‘Get Out’ Actor Responds To Samuel L. Jackson’s Criticism of Him: “I Resent That I Have To Prove That I’m Black”

The star of the hit movie ‘Get Out’, British actor Daniel Kaluuya, is responding to Samuel L. Jackson’s criticism of casting a Brit to play the lead role of an African American male in the film. Samuel basically said that he would’ve preferred seeing an African American play the role as the boyfriend,”Because Daniel grew up in a country where they have been interracial dating for 100 years”, and may have missed some of the nuances that a Black American would have brought to it. Check out Daniel Kaluuya’s response to Samuel L’s criticism and let us know who YOU agree with…

Samuel L. Jackson on Hot 97’s Ebro In The Morning:

“I know the young brotha that’s in the movie, he’s British. So, there are a lot of Black British actors who work in this country. So, I tend to wonder, what would that movie have been with an American brotha who really understands that in a way. Because Daniel grew up in a country where they have been interracial dating for 100 years…”

 He went on to say…

“What would a brotha from America have made of that role? I’m sure the director helped, some things are universal, but everything ain’t. That’s the thing about ‘Selma’ and some others, there’s some brothas in America who could have been in that movie that would have had a different idea about how that works.”

When asked the difference between British actors versus American actors Jackson replied:

“They’re cheaper than us for one thing. They don’t cost as much (laughs). And they think they’re better trained than we are for some reason, because they’re classically trained. I don’t know what the love affair is with all that.”

Daniel Kaluuya made sure to voice his respect for the veteran actor but expressed his frustration with his criticisms….

Big up Samuel L. Jackson, because here’s a guy who has broken down doors. He has done a lot so that we can do what we can do.

Here’s the thing about that critique, though. I’m dark-skinned, bro. When I’m around black people I’m made to feel “other” because I’m dark-skinned. I’ve had to wrestle with that, with people going “You’re too black.” Then I come to America and they say, “You’re not black enough.” I go to Uganda, I can’t speak the language. In India, I’m black. In the black community, I’m dark-skinned. In America, I’m British. Bro!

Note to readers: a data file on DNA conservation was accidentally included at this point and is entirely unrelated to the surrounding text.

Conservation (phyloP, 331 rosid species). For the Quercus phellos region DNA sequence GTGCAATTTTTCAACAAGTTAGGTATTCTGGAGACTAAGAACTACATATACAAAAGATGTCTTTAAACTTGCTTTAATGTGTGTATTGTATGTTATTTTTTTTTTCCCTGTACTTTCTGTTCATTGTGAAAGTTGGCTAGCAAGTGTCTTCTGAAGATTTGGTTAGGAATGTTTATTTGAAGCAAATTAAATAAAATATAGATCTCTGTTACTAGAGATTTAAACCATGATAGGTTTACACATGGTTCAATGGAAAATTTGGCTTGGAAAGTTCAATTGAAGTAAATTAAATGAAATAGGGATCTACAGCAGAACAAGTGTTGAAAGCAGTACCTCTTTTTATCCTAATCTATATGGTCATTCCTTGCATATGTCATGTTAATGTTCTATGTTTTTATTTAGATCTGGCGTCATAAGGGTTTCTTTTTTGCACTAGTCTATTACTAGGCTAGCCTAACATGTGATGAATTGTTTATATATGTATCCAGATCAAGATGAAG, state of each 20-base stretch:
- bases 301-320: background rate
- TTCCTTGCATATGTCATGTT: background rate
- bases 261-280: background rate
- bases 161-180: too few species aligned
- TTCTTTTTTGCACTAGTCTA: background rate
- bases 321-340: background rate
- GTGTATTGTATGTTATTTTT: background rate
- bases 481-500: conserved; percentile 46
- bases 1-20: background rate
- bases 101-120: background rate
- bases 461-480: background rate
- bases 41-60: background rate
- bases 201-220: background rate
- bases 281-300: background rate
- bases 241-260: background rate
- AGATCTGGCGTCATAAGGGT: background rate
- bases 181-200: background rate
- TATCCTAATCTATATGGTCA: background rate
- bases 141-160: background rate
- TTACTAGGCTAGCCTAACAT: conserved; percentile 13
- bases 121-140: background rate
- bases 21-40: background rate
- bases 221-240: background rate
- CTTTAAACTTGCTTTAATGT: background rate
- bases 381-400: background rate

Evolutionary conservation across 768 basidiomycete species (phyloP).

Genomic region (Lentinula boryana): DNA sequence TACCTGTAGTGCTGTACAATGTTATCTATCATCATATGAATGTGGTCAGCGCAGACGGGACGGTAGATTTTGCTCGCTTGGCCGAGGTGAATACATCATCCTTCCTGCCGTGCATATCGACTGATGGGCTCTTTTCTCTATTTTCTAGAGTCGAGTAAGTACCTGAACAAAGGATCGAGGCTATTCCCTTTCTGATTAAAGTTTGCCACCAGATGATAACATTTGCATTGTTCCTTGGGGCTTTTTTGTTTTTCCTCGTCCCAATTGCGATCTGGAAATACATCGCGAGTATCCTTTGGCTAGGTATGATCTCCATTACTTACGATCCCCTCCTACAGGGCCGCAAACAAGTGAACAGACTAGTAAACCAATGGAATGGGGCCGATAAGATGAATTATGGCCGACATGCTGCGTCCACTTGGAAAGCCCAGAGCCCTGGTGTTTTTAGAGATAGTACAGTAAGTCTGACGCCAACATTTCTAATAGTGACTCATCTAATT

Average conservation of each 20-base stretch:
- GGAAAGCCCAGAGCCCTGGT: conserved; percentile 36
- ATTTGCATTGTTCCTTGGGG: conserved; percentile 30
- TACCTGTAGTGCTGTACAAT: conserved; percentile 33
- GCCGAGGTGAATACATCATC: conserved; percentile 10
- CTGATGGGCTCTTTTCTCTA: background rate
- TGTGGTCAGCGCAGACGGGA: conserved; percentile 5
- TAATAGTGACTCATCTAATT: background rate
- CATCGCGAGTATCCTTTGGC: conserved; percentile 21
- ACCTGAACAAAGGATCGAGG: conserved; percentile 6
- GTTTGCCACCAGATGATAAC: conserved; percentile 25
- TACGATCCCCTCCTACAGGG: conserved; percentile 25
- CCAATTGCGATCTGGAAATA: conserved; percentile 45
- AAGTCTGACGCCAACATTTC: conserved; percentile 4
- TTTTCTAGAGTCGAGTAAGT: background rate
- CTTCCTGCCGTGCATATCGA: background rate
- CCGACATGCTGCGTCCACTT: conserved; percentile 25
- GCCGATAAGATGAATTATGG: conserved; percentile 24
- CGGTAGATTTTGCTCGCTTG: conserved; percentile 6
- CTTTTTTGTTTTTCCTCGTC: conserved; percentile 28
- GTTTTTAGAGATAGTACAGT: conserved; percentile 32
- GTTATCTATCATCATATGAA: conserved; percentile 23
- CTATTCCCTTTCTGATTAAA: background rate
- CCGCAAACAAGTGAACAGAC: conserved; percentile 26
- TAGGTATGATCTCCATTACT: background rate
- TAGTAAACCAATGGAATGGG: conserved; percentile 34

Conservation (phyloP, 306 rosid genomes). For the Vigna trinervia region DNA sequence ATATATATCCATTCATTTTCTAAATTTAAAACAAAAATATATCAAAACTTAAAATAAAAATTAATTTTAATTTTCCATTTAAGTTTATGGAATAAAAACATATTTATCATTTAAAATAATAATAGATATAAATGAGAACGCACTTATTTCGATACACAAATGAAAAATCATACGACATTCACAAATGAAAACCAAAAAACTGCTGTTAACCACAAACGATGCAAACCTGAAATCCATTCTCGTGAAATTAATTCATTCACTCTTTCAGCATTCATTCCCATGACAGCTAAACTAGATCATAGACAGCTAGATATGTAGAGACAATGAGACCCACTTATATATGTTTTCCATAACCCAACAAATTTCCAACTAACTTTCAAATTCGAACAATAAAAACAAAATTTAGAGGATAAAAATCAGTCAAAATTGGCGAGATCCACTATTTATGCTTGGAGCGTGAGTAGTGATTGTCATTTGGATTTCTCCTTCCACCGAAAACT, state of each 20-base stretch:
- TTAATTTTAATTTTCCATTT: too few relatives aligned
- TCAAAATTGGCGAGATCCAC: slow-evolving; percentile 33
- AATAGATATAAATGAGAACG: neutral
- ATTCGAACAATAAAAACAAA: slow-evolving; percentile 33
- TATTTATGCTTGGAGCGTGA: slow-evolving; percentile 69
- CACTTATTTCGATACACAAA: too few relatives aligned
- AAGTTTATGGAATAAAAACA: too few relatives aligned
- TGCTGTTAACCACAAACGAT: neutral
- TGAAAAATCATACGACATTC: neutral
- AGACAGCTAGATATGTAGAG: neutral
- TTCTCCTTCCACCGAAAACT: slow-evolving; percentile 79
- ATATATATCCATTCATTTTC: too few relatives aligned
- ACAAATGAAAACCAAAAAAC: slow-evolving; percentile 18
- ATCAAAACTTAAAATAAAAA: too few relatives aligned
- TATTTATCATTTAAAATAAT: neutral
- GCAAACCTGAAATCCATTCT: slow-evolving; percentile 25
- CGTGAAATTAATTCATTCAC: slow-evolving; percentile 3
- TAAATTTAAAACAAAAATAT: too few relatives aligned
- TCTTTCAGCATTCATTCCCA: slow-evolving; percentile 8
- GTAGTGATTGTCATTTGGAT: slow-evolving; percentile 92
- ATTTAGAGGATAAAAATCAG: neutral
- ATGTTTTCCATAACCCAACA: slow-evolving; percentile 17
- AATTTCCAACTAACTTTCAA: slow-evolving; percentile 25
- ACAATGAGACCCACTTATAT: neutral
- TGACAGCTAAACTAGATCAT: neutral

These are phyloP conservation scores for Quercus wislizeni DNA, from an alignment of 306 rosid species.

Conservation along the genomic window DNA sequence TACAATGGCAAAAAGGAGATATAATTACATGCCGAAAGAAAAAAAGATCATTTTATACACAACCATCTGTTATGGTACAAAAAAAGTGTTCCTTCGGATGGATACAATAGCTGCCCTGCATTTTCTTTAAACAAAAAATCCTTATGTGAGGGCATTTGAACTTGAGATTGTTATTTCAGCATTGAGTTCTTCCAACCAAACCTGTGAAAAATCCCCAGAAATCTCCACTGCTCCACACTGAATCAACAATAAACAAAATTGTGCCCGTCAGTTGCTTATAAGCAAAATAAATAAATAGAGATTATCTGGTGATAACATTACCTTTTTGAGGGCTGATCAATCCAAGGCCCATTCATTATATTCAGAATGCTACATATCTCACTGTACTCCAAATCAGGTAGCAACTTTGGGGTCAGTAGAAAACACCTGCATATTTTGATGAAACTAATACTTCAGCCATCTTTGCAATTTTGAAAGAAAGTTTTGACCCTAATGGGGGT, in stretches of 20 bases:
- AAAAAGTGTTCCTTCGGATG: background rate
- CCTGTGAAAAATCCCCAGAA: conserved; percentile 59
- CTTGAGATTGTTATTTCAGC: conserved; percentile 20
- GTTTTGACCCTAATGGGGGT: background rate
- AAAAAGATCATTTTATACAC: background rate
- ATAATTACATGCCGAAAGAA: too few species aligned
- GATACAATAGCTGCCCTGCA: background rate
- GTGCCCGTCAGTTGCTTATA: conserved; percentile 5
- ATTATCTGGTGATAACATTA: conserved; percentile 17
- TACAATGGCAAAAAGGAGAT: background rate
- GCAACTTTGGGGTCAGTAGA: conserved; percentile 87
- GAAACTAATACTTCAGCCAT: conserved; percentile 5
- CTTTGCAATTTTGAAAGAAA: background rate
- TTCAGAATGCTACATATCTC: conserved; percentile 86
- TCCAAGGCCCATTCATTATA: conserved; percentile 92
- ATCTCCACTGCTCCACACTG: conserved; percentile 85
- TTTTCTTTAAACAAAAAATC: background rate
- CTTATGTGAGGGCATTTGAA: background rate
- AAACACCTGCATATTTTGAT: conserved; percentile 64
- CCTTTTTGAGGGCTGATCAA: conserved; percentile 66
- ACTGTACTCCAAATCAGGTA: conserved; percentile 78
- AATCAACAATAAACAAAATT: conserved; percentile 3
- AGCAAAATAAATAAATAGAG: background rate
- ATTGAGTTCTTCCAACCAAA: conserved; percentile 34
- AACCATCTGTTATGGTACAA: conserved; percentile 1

[Black people in the UK], the people who are the reason I’m even about to have a career, had to live in a time where they went looking for housing and signs would say, “NO IRISH. NO DOGS. NO BLACKS.” That’s reality. Police would round up all these black people, get them in the back of a van, and wrap them in blankets so their bruises wouldn’t show when they beat them. That’s the history that London has gone through.

 Kaluuya added: This is the frustrating thing, bro—in order to prove that I can play this role, I have to open up about the trauma that I’ve experienced as a black person. I have to show off my struggle so that people accept that I’m black. No matter that every single room I go to I’m usually the darkest person there. You know what I’m saying? I kind of resent that mentality. I’m just an individual. You probably feel that as a writer, too. Just because you’re black, you taken and used to represent something. It mirrors what happens in the film.

I resent that I have to prove that I’m black. I don’t know what that is. I’m still processing it.

After the backlash he received, Samuel L. further explained his comments…

I can see both sides of the argument but as much as we like Sam, he’s wrong on this one. You can’t complain about black British actors taking American actor’s jobs when African American actors almost exclusively play the roles of Africans in movies like Hotel Rwanda with Don Cheadle, Forest Whitaker as Idi Amin, Morgan Freeman as Mandela, etc. If you’re going to complain about one, you have to complain about the other. This is a pretty petty criticism and Sam should just let this young brother enjoy his success and kept his opinion to himself on this one. What do YOU think about this debate? Is Sam right or should he have left this one alone?

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